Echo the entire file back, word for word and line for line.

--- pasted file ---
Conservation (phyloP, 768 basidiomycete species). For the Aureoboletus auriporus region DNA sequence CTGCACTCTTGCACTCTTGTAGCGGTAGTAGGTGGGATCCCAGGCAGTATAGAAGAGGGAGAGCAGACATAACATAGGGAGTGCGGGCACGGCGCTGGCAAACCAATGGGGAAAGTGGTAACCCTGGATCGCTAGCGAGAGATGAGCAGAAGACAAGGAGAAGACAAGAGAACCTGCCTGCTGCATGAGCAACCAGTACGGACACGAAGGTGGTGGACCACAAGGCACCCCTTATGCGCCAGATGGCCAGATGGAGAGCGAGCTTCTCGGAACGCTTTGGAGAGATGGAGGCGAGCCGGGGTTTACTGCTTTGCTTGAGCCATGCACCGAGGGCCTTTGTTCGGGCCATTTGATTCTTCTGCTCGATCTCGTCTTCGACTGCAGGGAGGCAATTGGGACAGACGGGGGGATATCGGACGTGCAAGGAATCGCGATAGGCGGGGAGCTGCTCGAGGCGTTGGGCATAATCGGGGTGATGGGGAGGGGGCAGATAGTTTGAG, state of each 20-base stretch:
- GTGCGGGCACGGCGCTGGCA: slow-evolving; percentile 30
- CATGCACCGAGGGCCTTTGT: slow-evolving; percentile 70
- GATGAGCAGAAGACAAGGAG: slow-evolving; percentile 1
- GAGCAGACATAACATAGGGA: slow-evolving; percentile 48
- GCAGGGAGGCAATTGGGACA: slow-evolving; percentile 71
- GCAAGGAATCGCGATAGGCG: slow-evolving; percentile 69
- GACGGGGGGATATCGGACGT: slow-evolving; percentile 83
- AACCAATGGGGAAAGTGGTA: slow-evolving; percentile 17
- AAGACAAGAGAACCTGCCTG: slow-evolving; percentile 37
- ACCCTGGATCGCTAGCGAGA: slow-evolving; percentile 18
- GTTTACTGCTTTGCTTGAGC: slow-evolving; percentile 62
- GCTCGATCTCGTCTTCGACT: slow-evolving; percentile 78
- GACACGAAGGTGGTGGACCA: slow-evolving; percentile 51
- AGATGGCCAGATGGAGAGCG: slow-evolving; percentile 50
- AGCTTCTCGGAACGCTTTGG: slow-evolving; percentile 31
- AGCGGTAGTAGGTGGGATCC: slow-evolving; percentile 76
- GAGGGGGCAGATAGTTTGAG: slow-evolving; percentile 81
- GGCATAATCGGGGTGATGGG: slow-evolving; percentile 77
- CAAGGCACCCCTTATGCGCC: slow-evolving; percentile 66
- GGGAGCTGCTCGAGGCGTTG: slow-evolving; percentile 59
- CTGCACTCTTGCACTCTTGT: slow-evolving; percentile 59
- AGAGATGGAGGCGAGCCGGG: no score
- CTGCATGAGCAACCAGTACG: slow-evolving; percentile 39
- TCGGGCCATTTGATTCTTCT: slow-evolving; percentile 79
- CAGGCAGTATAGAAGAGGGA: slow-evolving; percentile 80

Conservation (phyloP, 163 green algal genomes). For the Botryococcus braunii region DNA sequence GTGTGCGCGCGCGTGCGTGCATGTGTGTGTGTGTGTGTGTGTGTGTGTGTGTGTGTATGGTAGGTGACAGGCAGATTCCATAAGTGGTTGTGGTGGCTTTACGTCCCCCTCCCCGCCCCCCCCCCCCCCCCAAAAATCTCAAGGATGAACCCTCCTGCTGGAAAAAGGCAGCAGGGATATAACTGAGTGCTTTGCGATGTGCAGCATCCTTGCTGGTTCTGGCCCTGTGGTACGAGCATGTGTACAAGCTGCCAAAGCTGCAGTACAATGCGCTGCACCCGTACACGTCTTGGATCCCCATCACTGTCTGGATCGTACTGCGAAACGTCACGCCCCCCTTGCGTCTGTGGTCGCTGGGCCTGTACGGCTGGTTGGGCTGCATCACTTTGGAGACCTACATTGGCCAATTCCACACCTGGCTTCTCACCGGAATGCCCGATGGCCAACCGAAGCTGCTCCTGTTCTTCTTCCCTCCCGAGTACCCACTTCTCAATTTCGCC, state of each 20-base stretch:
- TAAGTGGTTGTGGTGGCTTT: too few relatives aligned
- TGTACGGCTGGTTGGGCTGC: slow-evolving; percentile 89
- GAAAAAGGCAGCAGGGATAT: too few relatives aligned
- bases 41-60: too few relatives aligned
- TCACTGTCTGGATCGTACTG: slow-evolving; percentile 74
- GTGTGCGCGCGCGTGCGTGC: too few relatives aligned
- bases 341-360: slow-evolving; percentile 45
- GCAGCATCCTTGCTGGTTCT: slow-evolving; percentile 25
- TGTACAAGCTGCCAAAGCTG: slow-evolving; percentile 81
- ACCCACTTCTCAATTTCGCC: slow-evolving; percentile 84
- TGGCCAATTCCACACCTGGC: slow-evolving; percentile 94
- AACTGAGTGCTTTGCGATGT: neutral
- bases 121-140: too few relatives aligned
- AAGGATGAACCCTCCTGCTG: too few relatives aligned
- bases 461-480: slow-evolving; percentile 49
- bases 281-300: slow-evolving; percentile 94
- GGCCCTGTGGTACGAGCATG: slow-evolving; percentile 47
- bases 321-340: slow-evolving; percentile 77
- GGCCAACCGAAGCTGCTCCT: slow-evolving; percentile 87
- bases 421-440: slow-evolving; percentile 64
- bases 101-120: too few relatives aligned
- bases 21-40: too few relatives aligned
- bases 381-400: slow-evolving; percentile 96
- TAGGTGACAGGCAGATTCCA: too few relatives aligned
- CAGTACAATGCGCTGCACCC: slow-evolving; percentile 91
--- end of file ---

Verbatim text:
Conservation (phyloP, 768 basidiomycete species). For the Aureoboletus auriporus region DNA sequence CTGCACTCTTGCACTCTTGTAGCGGTAGTAGGTGGGATCCCAGGCAGTATAGAAGAGGGAGAGCAGACATAACATAGGGAGTGCGGGCACGGCGCTGGCAAACCAATGGGGAAAGTGGTAACCCTGGATCGCTAGCGAGAGATGAGCAGAAGACAAGGAGAAGACAAGAGAACCTGCCTGCTGCATGAGCAACCAGTACGGACACGAAGGTGGTGGACCACAAGGCACCCCTTATGCGCCAGATGGCCAGATGGAGAGCGAGCTTCTCGGAACGCTTTGGAGAGATGGAGGCGAGCCGGGGTTTACTGCTTTGCTTGAGCCATGCACCGAGGGCCTTTGTTCGGGCCATTTGATTCTTCTGCTCGATCTCGTCTTCGACTGCAGGGAGGCAATTGGGACAGACGGGGGGATATCGGACGTGCAAGGAATCGCGATAGGCGGGGAGCTGCTCGAGGCGTTGGGCATAATCGGGGTGATGGGGAGGGGGCAGATAGTTTGAG, state of each 20-base stretch:
- GTGCGGGCACGGCGCTGGCA: slow-evolving; percentile 30
- CATGCACCGAGGGCCTTTGT: slow-evolving; percentile 70
- GATGAGCAGAAGACAAGGAG: slow-evolving; percentile 1
- GAGCAGACATAACATAGGGA: slow-evolving; percentile 48
- GCAGGGAGGCAATTGGGACA: slow-evolving; percentile 71
- GCAAGGAATCGCGATAGGCG: slow-evolving; percentile 69
- GACGGGGGGATATCGGACGT: slow-evolving; percentile 83
- AACCAATGGGGAAAGTGGTA: slow-evolving; percentile 17
- AAGACAAGAGAACCTGCCTG: slow-evolving; percentile 37
- ACCCTGGATCGCTAGCGAGA: slow-evolving; percentile 18
- GTTTACTGCTTTGCTTGAGC: slow-evolving; percentile 62
- GCTCGATCTCGTCTTCGACT: slow-evolving; percentile 78
- GACACGAAGGTGGTGGACCA: slow-evolving; percentile 51
- AGATGGCCAGATGGAGAGCG: slow-evolving; percentile 50
- AGCTTCTCGGAACGCTTTGG: slow-evolving; percentile 31
- AGCGGTAGTAGGTGGGATCC: slow-evolving; percentile 76
- GAGGGGGCAGATAGTTTGAG: slow-evolving; percentile 81
- GGCATAATCGGGGTGATGGG: slow-evolving; percentile 77
- CAAGGCACCCCTTATGCGCC: slow-evolving; percentile 66
- GGGAGCTGCTCGAGGCGTTG: slow-evolving; percentile 59
- CTGCACTCTTGCACTCTTGT: slow-evolving; percentile 59
- AGAGATGGAGGCGAGCCGGG: no score
- CTGCATGAGCAACCAGTACG: slow-evolving; percentile 39
- TCGGGCCATTTGATTCTTCT: slow-evolving; percentile 79
- CAGGCAGTATAGAAGAGGGA: slow-evolving; percentile 80

Conservation (phyloP, 163 green algal genomes). For the Botryococcus braunii region DNA sequence GTGTGCGCGCGCGTGCGTGCATGTGTGTGTGTGTGTGTGTGTGTGTGTGTGTGTGTATGGTAGGTGACAGGCAGATTCCATAAGTGGTTGTGGTGGCTTTACGTCCCCCTCCCCGCCCCCCCCCCCCCCCCAAAAATCTCAAGGATGAACCCTCCTGCTGGAAAAAGGCAGCAGGGATATAACTGAGTGCTTTGCGATGTGCAGCATCCTTGCTGGTTCTGGCCCTGTGGTACGAGCATGTGTACAAGCTGCCAAAGCTGCAGTACAATGCGCTGCACCCGTACACGTCTTGGATCCCCATCACTGTCTGGATCGTACTGCGAAACGTCACGCCCCCCTTGCGTCTGTGGTCGCTGGGCCTGTACGGCTGGTTGGGCTGCATCACTTTGGAGACCTACATTGGCCAATTCCACACCTGGCTTCTCACCGGAATGCCCGATGGCCAACCGAAGCTGCTCCTGTTCTTCTTCCCTCCCGAGTACCCACTTCTCAATTTCGCC, state of each 20-base stretch:
- TAAGTGGTTGTGGTGGCTTT: too few relatives aligned
- TGTACGGCTGGTTGGGCTGC: slow-evolving; percentile 89
- GAAAAAGGCAGCAGGGATAT: too few relatives aligned
- bases 41-60: too few relatives aligned
- TCACTGTCTGGATCGTACTG: slow-evolving; percentile 74
- GTGTGCGCGCGCGTGCGTGC: too few relatives aligned
- bases 341-360: slow-evolving; percentile 45
- GCAGCATCCTTGCTGGTTCT: slow-evolving; percentile 25
- TGTACAAGCTGCCAAAGCTG: slow-evolving; percentile 81
- ACCCACTTCTCAATTTCGCC: slow-evolving; percentile 84
- TGGCCAATTCCACACCTGGC: slow-evolving; percentile 94
- AACTGAGTGCTTTGCGATGT: neutral
- bases 121-140: too few relatives aligned
- AAGGATGAACCCTCCTGCTG: too few relatives aligned
- bases 461-480: slow-evolving; percentile 49
- bases 281-300: slow-evolving; percentile 94
- GGCCCTGTGGTACGAGCATG: slow-evolving; percentile 47
- bases 321-340: slow-evolving; percentile 77
- GGCCAACCGAAGCTGCTCCT: slow-evolving; percentile 87
- bases 421-440: slow-evolving; percentile 64
- bases 101-120: too few relatives aligned
- bases 21-40: too few relatives aligned
- bases 381-400: slow-evolving; percentile 96
- TAGGTGACAGGCAGATTCCA: too few relatives aligned
- CAGTACAATGCGCTGCACCC: slow-evolving; percentile 91